Grace Nzula, a journalist by training, has 13 years' experience in human resource management. Three years ago, she registered Atarah Solutions, an outfit she uses to train individuals and organisations on how to get the best out of their human capital.
"Not everyone can be an entrepreneur and not everyone can be employed. In entrepreneurship, there is no room for the second best," she tells Enterprise.
Ms Nzula takes us through what it means to be an entrepreneur in the human resources industry.
You trained as a journalist and you are now a HR practitioner. Explain the switch.
Yes, I am a trained journalist. However, I never got to follow it as a career path. I first got a job as an administrator and part of my duties was that of an HR assistant. When I changed jobs, the new company did not have human resource personnel and so with my previous experience, I started assisting with some duties. Within a short time, I was confirmed as the HR officer and eventually grew to head the department.
What did it take you to become an entrepreneur in the field?
In terms of capital, I began with zero. I just had the knowledge and a laptop. My first client wanted me to help him come up with key performance indicators for their staff. On the other hand, how much capital you need to start depends on what you are offering and where you are willing to start.
For example, if you want to offer payroll management services to companies, you may need to include the cost of a payroll software as a capital cost to your business.
Before starting a business in HR consulting what should one know?
It is as challenging as any other business. A person needs to know what he or she is good at or most passionate about. Depending on your passion, you can either be a generalist, such as those who specialise in recruitment only, or be a specialised practitioner. You must understand the problem you are trying to solve and then structure the solutions.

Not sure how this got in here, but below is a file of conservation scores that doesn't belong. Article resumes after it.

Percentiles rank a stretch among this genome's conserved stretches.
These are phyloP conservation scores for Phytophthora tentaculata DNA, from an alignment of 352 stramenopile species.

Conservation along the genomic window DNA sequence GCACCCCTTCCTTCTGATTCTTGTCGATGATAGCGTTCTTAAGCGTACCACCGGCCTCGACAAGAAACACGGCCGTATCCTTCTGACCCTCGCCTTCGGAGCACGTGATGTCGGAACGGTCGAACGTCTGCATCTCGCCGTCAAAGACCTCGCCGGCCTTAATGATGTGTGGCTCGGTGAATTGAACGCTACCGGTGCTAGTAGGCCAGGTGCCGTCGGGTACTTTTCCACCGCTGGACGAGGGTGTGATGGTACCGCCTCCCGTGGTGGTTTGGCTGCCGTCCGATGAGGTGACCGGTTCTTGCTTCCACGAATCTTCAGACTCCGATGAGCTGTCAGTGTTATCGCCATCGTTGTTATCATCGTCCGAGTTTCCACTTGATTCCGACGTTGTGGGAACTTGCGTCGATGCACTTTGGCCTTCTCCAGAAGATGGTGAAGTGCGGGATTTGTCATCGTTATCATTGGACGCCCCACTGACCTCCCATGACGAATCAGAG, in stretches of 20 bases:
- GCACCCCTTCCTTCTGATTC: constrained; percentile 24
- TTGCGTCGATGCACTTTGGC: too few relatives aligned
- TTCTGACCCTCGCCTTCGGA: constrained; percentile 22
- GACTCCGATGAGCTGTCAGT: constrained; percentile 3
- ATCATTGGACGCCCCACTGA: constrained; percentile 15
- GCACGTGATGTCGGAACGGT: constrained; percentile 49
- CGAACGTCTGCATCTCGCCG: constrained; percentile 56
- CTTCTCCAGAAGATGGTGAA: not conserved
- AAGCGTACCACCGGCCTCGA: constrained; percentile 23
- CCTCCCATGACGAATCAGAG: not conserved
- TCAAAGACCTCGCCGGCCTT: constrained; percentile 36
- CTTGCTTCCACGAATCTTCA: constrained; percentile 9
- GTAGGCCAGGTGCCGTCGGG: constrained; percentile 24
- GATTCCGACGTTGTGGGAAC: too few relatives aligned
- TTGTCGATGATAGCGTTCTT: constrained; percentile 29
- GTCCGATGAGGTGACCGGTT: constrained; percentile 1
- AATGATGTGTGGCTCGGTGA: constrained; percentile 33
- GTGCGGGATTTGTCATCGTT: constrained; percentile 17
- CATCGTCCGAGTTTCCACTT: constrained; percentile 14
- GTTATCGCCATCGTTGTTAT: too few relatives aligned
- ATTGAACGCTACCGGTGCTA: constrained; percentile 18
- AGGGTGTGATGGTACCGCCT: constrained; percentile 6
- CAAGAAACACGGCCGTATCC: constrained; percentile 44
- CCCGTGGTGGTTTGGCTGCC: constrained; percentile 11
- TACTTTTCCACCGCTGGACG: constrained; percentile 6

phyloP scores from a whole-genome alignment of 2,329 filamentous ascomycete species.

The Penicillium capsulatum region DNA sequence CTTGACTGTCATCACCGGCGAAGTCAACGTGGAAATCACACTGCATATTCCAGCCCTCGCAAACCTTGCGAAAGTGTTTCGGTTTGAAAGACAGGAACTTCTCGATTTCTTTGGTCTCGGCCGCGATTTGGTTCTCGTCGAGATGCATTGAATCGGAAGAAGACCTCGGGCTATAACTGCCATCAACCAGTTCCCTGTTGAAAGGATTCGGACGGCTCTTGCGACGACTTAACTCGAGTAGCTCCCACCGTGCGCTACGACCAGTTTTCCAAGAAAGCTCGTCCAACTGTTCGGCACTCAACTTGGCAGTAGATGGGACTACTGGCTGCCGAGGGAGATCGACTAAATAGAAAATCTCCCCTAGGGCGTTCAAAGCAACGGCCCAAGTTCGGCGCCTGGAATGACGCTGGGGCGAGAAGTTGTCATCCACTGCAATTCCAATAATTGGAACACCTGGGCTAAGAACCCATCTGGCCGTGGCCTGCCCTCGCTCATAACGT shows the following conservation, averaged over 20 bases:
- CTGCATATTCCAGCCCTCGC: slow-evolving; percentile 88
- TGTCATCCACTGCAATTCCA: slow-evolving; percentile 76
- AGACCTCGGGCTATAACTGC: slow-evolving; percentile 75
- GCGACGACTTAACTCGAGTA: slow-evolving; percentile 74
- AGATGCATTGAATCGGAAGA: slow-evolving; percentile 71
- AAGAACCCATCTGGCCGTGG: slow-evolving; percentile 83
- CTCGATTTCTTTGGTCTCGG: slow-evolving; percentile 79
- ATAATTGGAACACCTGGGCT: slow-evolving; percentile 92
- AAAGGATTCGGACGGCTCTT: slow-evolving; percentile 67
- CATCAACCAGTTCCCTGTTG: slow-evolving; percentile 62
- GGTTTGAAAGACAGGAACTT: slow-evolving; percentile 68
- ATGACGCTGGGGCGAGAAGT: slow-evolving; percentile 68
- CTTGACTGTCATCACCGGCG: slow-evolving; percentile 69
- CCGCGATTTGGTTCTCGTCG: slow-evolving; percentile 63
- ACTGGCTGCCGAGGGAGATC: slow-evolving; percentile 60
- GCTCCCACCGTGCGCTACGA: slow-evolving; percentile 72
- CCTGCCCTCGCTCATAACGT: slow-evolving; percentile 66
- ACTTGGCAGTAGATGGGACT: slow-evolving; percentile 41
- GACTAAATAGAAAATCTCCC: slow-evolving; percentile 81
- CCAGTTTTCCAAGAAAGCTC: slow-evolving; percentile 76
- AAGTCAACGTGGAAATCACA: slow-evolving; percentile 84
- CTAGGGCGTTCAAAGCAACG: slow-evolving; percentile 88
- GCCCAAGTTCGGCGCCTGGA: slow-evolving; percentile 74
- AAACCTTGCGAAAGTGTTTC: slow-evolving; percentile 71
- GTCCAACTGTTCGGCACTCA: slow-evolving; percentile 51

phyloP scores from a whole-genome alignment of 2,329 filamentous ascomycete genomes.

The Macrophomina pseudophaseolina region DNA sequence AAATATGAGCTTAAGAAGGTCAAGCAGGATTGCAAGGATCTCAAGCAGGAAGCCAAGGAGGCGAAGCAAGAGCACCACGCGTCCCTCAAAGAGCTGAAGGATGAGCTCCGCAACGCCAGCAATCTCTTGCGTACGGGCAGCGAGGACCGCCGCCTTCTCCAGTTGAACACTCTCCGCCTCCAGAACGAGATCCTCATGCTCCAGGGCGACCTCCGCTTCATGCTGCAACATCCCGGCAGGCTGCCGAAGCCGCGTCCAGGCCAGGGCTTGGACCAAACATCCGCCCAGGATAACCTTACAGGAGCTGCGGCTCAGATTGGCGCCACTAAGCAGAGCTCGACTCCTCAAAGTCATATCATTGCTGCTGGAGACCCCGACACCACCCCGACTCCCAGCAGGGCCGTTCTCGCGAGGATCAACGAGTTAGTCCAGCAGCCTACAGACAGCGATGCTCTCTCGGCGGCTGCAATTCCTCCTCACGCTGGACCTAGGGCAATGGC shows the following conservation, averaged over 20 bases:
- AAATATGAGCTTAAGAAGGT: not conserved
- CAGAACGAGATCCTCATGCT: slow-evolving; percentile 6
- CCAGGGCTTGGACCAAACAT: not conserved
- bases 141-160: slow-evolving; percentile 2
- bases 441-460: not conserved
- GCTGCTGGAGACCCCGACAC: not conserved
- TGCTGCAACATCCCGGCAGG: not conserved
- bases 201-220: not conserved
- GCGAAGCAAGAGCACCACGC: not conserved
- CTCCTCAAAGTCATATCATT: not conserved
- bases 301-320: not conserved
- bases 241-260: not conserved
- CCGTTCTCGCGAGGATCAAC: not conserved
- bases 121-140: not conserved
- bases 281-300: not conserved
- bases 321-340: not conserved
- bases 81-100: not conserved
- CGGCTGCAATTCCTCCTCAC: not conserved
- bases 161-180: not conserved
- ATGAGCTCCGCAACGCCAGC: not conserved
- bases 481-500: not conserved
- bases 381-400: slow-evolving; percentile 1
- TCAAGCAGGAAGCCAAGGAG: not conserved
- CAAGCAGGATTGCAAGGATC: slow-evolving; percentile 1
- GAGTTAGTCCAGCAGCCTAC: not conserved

Be aware of what is happening in other business sectors. You also need a business plan just like any other entrepreneur, including the usual organisational structures.
How does one build networks in the HR industry?
You should join professional bodies or volunteer on different committees, attend industry trainings, and become an active member on HR social media groups. My mentor often reminds me: "You have to be at the table where intellectual discussions are taking place."
What's the best part of your job?
This is when I solve issues both for a company and individuals. HR is dynamic and at times you can't really tell what is coming your way. That means you always have to be in your best element. As a HR practitioner, I am the unofficial psychologist, event planner, peacemaker, lawyer, teacher, accountant and, sadly, the hangman.
And the challenges?
Delayed payments or people who want to pay peanuts just because they can. Fortunately, we are now experiencing employers who appreciate the role of human resource management in the success of their organisations.